How often does one get to do this? To hold this raw skin and fat and meat and bone in one’s hands, to simultaneously smell it all cooking, to be able to look outside and watch Jacques scooping up the grain that made this animal taste and look the way it does. To be able to poke my head out of the cutting room and smell the live pigs growing and gestating and eating and shitting just a few feet away. I could feel my brain growing new pathways as it all unfolded in front of me.

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Marc placed his left hand on one of the handles of a sturdy white plastic tub filled with cooked meat, which I assumed came from the heads they’d cooked that morning. He motioned for me to grab the other handle and follow him out of the room. As we made our way back into the main cutting room, it felt as if Marc was pulling me by this boat of meat and I was water-skiing over the fat-slicked floor.

The cramped room we took the meat into—more of an alcove, really—had two machines in it. A grinder and a mixer, I deduced, after Marc did a little miming for me.

Into the mixer we poured the lug of cooked, tender meat, plus a pot of chopped, cooked leeks and onions. I asked Marc what part of the animal the meat came from, and he pointed to his cheek and the hollow just below his eye. Back at Camont the next day, Kate confirmed that they did in fact use meat from the cheeks and around the eye for their blood sausage, plus a little skin and other offal like the lungs, spleen, or stomach. Marc sprinkled in salt and ground black pepper and then stepped away from the mixer. “Un moment,” he said and disappeared, reemerging with a blue bucket full of blood, which he placed at my feet. The blood was dark and thick, but still liquid, the result of that woman at the slaughterhouse catching it in a bucket as it spilled out of a hole near the pig’s throat and stirring it to keep it from coagulating.

Marc touched my shoulder and then motioned to the bucket of blood with a nod of his head. He said something in French and I noticed, for the first time, that he had a subtle lisp. I stared at him and waited, but he did nothing. He meant for me to do it. This was my job now. So I strained to lift the bucket, I’d guess a good twenty or thirty pounds, and rest it on the lip of the mixer. Marc motioned for me to pour it in.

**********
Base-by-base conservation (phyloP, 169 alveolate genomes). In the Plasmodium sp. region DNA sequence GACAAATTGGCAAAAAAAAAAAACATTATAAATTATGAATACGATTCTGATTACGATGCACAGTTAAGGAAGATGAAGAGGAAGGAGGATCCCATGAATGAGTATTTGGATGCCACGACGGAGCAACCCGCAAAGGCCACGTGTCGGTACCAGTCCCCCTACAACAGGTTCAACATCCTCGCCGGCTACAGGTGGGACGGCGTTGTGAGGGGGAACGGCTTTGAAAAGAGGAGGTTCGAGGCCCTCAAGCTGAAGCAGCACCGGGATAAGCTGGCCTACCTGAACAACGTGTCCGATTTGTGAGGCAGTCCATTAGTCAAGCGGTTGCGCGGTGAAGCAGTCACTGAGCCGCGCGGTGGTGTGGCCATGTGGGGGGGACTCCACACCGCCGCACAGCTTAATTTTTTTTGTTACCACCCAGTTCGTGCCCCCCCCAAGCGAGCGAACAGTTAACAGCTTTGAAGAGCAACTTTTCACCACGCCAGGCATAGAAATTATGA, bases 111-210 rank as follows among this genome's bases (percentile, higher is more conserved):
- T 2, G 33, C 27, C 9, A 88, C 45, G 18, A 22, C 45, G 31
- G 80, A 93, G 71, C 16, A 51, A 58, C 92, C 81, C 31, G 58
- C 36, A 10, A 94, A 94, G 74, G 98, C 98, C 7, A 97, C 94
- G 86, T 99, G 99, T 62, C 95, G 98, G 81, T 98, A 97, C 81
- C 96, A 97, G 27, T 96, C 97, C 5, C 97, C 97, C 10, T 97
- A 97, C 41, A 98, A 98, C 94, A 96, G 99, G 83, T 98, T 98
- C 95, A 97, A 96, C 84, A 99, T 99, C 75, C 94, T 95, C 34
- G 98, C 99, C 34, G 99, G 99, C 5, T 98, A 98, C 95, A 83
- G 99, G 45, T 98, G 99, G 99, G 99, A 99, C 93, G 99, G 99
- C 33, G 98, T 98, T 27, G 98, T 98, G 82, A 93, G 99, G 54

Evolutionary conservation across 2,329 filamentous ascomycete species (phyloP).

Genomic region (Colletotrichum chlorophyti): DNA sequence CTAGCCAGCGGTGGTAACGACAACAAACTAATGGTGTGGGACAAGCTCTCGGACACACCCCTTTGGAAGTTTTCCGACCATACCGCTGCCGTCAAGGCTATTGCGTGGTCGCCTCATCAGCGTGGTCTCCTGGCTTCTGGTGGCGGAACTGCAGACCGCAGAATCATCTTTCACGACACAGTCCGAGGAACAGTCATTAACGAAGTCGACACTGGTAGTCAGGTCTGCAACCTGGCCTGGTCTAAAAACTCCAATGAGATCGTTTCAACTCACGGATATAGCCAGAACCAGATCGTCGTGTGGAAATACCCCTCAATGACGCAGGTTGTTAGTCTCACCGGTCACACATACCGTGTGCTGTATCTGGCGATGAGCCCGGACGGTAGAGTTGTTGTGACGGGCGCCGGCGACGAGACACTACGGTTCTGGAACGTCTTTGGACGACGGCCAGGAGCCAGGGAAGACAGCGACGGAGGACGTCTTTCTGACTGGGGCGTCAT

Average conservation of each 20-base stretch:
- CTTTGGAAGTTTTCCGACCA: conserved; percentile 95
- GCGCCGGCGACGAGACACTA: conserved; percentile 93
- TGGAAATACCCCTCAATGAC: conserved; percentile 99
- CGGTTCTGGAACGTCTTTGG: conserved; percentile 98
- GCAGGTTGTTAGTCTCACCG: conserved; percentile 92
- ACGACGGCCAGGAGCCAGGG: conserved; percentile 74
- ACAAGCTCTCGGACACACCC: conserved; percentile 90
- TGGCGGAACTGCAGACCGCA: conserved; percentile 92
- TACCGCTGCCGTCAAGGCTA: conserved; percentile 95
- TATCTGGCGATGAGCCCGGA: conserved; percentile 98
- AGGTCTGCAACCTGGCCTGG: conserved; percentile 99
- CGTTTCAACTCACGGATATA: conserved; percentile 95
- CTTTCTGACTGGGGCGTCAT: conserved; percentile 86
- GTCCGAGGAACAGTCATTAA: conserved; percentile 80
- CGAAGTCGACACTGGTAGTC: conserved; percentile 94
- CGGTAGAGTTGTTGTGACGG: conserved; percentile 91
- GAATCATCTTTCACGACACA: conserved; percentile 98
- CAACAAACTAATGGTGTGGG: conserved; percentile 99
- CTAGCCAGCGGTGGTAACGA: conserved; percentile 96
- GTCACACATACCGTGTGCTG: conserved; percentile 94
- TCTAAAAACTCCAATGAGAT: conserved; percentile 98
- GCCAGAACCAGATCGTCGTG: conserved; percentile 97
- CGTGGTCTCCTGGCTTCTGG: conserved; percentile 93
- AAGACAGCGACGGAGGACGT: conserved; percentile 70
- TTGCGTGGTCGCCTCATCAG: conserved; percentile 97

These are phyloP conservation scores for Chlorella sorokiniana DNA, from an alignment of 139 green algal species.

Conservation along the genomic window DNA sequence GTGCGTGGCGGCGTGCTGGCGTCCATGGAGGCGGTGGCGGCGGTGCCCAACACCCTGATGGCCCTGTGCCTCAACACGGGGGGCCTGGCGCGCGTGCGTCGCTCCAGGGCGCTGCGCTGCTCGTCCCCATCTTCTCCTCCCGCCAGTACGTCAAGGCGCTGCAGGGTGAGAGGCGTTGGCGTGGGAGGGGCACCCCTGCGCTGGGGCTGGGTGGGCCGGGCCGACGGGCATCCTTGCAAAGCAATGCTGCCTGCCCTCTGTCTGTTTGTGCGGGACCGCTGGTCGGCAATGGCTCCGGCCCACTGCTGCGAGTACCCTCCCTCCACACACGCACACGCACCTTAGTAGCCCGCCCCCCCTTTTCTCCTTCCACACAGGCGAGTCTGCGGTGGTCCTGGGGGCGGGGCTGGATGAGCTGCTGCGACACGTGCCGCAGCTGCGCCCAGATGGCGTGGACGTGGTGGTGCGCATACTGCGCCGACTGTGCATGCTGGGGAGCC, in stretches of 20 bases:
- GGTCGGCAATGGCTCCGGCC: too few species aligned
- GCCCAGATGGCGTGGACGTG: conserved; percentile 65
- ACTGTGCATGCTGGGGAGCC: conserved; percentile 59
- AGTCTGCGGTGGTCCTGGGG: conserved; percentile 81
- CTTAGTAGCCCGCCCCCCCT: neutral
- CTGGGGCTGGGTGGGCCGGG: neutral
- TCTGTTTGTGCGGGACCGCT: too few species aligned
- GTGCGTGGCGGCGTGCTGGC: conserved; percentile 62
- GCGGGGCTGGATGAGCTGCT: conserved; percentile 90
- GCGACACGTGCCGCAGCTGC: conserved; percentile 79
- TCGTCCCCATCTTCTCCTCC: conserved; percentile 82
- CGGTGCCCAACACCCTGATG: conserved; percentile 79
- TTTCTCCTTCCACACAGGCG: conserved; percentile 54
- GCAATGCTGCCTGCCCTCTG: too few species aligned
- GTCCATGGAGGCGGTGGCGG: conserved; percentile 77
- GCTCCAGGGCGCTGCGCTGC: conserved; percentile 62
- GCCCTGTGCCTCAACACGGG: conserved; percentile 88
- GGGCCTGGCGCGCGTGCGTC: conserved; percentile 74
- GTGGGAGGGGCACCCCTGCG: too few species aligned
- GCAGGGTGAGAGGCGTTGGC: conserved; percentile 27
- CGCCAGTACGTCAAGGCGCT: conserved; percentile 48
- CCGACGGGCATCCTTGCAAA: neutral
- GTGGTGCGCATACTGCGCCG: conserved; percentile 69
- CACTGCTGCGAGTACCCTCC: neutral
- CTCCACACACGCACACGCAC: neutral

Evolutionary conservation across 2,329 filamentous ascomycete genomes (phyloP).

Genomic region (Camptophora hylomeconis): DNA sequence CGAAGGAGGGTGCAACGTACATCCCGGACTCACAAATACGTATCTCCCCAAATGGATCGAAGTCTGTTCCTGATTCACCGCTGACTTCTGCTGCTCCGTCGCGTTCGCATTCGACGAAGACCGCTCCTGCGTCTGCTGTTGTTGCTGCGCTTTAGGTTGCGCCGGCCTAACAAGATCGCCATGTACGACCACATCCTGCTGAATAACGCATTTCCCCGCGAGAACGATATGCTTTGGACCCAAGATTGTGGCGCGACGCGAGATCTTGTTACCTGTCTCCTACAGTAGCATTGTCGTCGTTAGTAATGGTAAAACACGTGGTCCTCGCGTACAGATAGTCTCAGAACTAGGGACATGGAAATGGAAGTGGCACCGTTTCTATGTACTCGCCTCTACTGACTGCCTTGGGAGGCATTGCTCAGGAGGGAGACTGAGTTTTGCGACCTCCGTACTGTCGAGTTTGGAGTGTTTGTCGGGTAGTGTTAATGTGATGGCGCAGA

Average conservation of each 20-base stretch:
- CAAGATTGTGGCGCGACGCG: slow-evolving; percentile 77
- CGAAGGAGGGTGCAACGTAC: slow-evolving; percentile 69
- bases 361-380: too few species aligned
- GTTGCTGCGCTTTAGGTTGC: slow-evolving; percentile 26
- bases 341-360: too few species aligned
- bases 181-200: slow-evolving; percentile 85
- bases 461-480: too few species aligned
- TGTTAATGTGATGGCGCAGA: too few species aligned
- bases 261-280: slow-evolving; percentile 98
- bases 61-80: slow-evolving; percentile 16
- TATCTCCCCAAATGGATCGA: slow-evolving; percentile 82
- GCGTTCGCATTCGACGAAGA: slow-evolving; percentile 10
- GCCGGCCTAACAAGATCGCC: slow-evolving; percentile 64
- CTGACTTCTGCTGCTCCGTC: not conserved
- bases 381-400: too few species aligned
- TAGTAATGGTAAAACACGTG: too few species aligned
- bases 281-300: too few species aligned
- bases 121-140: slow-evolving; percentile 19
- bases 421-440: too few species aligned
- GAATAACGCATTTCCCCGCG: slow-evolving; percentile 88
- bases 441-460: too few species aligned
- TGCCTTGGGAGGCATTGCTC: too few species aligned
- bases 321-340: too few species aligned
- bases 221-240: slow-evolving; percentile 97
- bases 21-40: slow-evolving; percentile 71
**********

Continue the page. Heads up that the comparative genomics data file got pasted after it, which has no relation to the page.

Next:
“Slow,” he said in English.

You might expect me to stop here and talk about how horrifying the blood looked as it spilled into the mixer. Perhaps I’d gag a little, or become weak in the knees. But this would serve only to abstract this very simple ingredient—an essential, edible part of an animal raised for food—into something scarier than it actually is. And I did not travel to France with abstraction in mind. I came to France in search of the thing itself, the genuine article. In the Chapolards’ salle de découpe, the act of cringing felt like the very opposite of understanding. That bucket of blood helped me to understand how cringing can prevent us from thinking or feeling. For what is a cringe but an attempt to separate ourselves from the animal world, from the not-so-pleasant ways some of our food gets to our tables? It also separates us from the world our grandparents or great-grandparents lived in, a world that has, per Freud’s classic definition of the uncanny, become alien to us after a relatively short process of repression.